The sequence of figures below shows how contouring of vertical sections can be used to reveal patterns in the data. The top figure shows a vertical section with the salinity data posted on the figure. Can you see how difficult it is to make sense of any patterns in the data by examining the numbers? For this reason oceanographers never display data in this way. The second figure shows the same data with contour lines added. These lines immediately show that saltier water is on the left side of the figure and less salty water on the right. This makes sense since this transect was from the ocean (on the left) up a river (on the right). Typically such data products show just the contour lines, not the data points. The third figure below shows how this plot would look in this standard presentation. Finally, color is sometimes added to the figures to make the patterns even more obvious, as in the fourth figure below. Notice the scale on the right, it shows that the hot colors indicate low salinity and the cool colors high salinity. Can you see that reflected in the color vertical section?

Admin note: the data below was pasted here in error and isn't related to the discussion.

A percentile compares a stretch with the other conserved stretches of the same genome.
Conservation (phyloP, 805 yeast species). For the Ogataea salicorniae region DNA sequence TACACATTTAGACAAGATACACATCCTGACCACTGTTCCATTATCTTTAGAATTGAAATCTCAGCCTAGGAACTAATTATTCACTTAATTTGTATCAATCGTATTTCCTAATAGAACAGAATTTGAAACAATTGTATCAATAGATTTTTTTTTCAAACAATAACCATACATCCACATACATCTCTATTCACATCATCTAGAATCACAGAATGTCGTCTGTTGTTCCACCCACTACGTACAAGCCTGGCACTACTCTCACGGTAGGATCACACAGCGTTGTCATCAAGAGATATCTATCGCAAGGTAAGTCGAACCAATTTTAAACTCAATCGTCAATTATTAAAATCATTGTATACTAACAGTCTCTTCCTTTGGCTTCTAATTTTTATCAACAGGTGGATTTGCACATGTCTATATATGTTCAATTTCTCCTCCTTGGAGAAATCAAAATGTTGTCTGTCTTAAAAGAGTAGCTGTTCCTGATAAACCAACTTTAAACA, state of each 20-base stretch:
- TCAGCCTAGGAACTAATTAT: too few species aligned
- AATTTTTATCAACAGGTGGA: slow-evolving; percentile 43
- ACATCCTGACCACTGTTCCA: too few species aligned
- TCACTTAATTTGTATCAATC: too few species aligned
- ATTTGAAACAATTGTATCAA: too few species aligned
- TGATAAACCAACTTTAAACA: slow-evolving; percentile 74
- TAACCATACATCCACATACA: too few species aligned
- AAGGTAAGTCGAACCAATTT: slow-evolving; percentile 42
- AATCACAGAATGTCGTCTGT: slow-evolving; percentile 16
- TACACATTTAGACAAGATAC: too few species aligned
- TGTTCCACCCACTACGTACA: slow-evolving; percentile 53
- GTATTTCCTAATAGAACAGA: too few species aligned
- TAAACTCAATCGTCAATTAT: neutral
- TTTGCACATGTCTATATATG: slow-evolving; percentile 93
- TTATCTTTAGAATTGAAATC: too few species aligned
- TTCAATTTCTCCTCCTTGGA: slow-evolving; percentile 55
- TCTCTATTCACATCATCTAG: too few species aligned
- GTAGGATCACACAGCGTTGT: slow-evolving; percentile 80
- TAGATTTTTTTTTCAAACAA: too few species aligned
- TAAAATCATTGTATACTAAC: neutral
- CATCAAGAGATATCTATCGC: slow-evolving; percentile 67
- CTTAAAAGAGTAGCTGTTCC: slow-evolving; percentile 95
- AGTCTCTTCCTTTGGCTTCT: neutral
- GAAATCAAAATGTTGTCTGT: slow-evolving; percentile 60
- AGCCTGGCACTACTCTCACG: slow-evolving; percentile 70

Use these vertical section graphs to answer the following questions:
Bubble charts display data with three variables by using marker size and/or color. These are commonly used for data collected at different geographic locations. The map below (Figure 2.0.6) shows the size of several oil spills in the Gulf of Mexico. The “bubbles” (blue circles) are located at the latitude and longitude of the spill. The size of each bubble represents the number of gallons of oil spilled. The legend on the right side of the map shows the gallons of oil represented by different sized bubbles. The two largest bubbles are the 1979 Ixtoc I and 2010 Deepwater Horizon oil rig disasters.
Instead of bubble size, we could use a color scale to represent this same geographic data. The map below (Figure 2.0.7) displays the same oil spills, but with gallons of oil represented by color. Light red markers indicate spills that were smaller than 20,000 gallons. The darkest red markers indicate spills that were larger than 100 million gallons of oil. Compare the two maps. Which one do you think is a better way to show differences in oil spill size?
Why do oceanographers plot some data with the y-axis showing depth increasing as you go down?
If you wanted to create a graph that showed how a dolphin has grown since it was born, what would you plot on the x-axis and what would you plot on the y-axis?